Quantum Technology Ventures

Though relatively tiny, QTV is more focused on storage than any other VC

February 7, 2002

7 Min Read
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Perhaps it is better to be great than to be understood. But E. Maurice Domengeaux, a managing director of Quantum Technology Ventures, is keen to clear up a misconception that he believes many in the storage industry have about his venture fund.

Domengeaux, who goes by "Maury," wants you to know that QTV is not your usual, conservative corporate investment group.

"People dismiss corporate investment funds as somehow being not smart money," he says. "But we function much more as an independent fund that happens to have a corporation as a partner."

With $70 million in capital, QTV is a relatively small player, compared with some of the larger technology-oriented VCs. And with less than two years under its belt, it's impossible to gauge QTV's track record. But clearly, it has the most concentrated focus on the storage industry of any other investment fund. QTV has invested a total of $30 million in 18 companies since its inception in March 2000, and 13 of those are storage or storage-related startups. Its portfolio includes 3ware Inc., Alacritech Inc., Confluence Networks, Nishan Systems Inc., and Rhapsody Networks.

Based in Santa Clara, Calif., QTV's sole limited partner today is Quantum Corp. (NYSE: DSS), a maker of tape drives and network-attached storage (NAS) devices.And it's that tie to Quantum that throws people off about QTV, says Domengeaux. Among other VC firms targeting the storage industry, QTV is assumed to be just another corporate investment arm. When asked for his thoughts about QTV, a senior associate at a big VC says this: "My impression is that they have a strategy of investing a few million dollars in some of the Series B and C rounds for companies they think have good momentum, which can work very well in a rising market."

Domengeaux says he isn't surprised by that attitude. While he acknowledges that QTV has participated in several late-round investments, he says that's not its focus. What people don't understand about QTV, he says, is that it operates completely independently of Quantum. In other words: more like an aggressive VC than a passive corporate investor. Domengeaux adds that QTV is in discussions with other partners about contributing to its fund including, he claims, a "billion-dollar fund-of-funds" that is exploring storage sector investment.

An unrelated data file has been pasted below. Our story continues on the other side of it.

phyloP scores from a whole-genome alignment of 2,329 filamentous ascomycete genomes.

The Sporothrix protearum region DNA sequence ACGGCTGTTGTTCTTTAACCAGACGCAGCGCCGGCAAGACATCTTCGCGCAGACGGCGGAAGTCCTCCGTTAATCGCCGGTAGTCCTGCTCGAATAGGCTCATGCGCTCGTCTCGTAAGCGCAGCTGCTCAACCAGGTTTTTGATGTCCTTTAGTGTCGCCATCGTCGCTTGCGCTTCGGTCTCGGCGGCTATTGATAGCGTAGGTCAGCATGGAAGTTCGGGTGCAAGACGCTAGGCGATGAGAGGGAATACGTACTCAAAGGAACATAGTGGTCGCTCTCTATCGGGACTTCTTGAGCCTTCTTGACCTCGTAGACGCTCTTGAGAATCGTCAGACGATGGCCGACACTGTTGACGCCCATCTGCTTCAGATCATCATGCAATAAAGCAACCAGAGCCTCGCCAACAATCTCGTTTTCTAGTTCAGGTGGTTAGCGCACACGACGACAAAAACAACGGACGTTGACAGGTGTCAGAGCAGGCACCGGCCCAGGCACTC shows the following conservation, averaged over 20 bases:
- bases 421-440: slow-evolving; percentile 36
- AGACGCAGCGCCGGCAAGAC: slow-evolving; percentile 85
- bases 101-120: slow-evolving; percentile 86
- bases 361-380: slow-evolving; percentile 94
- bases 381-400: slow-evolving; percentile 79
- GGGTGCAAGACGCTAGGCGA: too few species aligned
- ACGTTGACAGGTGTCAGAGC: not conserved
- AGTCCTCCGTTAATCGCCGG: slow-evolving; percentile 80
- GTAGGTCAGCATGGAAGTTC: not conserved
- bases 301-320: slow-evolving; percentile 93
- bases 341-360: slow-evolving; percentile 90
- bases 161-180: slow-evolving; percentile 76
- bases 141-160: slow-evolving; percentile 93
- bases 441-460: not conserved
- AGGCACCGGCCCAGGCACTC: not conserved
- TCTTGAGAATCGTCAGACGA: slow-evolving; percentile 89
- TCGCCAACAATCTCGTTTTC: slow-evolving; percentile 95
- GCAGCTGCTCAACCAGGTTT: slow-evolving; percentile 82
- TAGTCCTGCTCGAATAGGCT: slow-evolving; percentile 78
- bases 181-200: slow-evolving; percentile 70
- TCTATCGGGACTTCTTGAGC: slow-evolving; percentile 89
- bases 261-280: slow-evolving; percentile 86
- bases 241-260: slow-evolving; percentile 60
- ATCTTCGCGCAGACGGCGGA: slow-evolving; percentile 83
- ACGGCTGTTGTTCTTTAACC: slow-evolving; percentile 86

"We tend to be early money, stay through several rounds, and get highly involved in the companies," he says.

As examples of QTV's active approach to its investments, Domengeaux points to Confluence Networks, a virtualization appliance startup, and Z-force Inc., which is making a NAS virtualization device. "We had a substantial impact on the Z-force strategy and business plan," he says. "We are hands-on, operational people that have founded divisions and started lines of business."

Here are the 11 storage startups QTV has invested in (excluding two that are in stealth mode, which Domengeaux declines to identify):Table 1: Quantum Technology Ventures' Storage Investments



Total Funding

Other Investors

3ware Inc.

IP storage switch/server

$57 million

Selby Venture Partners, Vantage Point Venture Partners, New Enterprise Associates

Alacritech Inc.

iSCSI accelerator adapters

$35.4 million

Berkeley International Capital Corp., Munder Capital Management, Needham Capital Partners, Alloy Ventures, Benchmark Capital, Redpoint Ventures

Alvesta Inc.

High-speed optical interconnect tranceivers

$32 million

Enterprise Partners, Intel, Hamarex Holdings, Cypress Semiconductor

Aristos Logic Corp.

Storage network ASICs

$33.5 million

J.P. Morgan & Co., TPG Ventures, Infineon Technologies AG

Confluence Networks Inc.

Data-center virtualization appliance

$16 million

Redpoint Ventures, New Enterprise Associates, Beachhead Capital

Nishan Systems Inc.